Not all of us have bleeding–edge hardware to run their processor and memory–hungry software on (*cough* Lightroom and Aperture *cough*). My mobile machine — a 3–year old 15” Powerbook (1.5 GHz G4 w/ 1.5 GB RAM) — is definitely showing its age when processing and displaying RAW files, and it doesn’t even hold a candle (color temperature: 1850 K) to the machines that are currently rolling off the assembly lines.
However, Lightroom is by no means a slouch on older hardware — especially when compared to its archrival, Aperture. But restraints and limitations can blossom into creative solutions, and I’ve gradually adapted my mobile workflow to adapt to the machine I’m working on. In doing so, I’ve come to learn and understand Lightroom’s nooks and crannies much better than I would have if I didn’t need to coax as much performace out of my laptop as I have.
In this week’s blog post, I’d like to share some of my tweaks with you to help you get the most out of your hardware (those of you with machines that have multiple processing cores and more RAM than they can shake a stick at can ignore this suggestion and move right on to tip #2):
Quit every application that isn’t Lightroom. Every little utility and takes up RAM and processing cycles, which is precisely what we’re trying to save for Lightroom. And yes, you should kill iTunes while editing; fire up your iPod or sterero if you’re feeling the need for some tunes while working.
Commit the keyboard shortcuts to memory and understand how they can help you be more efficient; memorizing Lightroom’s Panels shortcuts (in the Window menu) will go a long way to speeding up your workflow.
Use Lightroom’s full screen feature to maximize your screen real estate, especially when on a small display: hide the panels, menu bar, and your dock/taskbar in one step with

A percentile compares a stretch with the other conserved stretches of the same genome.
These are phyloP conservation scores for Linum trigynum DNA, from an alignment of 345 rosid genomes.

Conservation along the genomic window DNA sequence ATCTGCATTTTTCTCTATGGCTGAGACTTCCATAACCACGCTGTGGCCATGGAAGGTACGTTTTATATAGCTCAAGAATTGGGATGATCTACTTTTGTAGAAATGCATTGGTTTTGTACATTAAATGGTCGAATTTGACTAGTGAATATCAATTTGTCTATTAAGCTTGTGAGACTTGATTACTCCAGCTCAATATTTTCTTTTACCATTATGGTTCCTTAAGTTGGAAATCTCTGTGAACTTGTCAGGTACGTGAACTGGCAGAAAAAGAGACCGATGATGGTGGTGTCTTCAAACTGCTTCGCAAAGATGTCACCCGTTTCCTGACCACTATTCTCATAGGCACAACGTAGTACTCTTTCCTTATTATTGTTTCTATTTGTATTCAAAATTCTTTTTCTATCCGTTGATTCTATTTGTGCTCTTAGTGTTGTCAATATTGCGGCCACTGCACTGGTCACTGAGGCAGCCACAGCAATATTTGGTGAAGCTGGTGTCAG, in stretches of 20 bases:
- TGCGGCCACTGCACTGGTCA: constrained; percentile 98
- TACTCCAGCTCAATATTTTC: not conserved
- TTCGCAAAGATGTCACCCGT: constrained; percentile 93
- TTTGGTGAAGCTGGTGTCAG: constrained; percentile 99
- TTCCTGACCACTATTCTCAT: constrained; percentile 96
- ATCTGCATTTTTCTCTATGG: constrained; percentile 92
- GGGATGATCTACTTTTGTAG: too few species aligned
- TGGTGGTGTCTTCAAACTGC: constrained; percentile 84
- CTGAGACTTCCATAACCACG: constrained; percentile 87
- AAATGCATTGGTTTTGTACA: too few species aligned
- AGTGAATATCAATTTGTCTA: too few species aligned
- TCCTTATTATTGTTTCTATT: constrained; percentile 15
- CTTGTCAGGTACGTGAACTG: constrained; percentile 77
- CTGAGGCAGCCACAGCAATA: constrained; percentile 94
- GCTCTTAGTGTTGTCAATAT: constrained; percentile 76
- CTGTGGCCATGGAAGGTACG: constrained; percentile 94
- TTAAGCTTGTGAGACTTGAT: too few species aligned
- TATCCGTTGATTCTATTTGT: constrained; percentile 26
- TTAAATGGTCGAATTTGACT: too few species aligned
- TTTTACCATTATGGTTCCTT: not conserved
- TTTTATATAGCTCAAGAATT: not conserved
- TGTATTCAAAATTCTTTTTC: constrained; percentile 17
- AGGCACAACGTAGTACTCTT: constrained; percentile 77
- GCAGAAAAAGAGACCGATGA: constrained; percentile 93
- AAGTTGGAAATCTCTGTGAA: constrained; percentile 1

SHIFT+CMD+F; hide all of the panels with
SHIFT+TAB, or just the side panels with
Toggle the panels on and off so that you only see what you need when you need it. When making adjustments to my photos, I like to leave my workspace no panels, toggling them on and off as needed. For instance, tapping the
F6key will hide and show the filmstrip in the bottom of your workspace. But by holding down the
F6key, you can bring the filmstrip into view, select the photo you wish to view in the loupe, and then release the key to cause the strip to hide from view again. This tip is equally as useful with the
F7(left panels) and
F8(right panel) keys to quickly make adjustments, apply metadata, or switch to a different folder of images.
Select the preview rendering option that suits your situation. If I need to begin editing my shots immediately, then I will neglect to generate previews of the images to get the images into Lightroom as quickly as possible and get down to work. On the other hand, if I can start importing my shots and leave my computer as it chugs away, then I’ll have Lightroom generate the previews so that everything is ready upon my return. Converting your images to DNG on import adds even more time to the import process, but may be worth the effort depending on the circumstances.
If you’ve got some tricks up your sleeve to coax the most out of your hardware, please leave post them in the comments to share with others!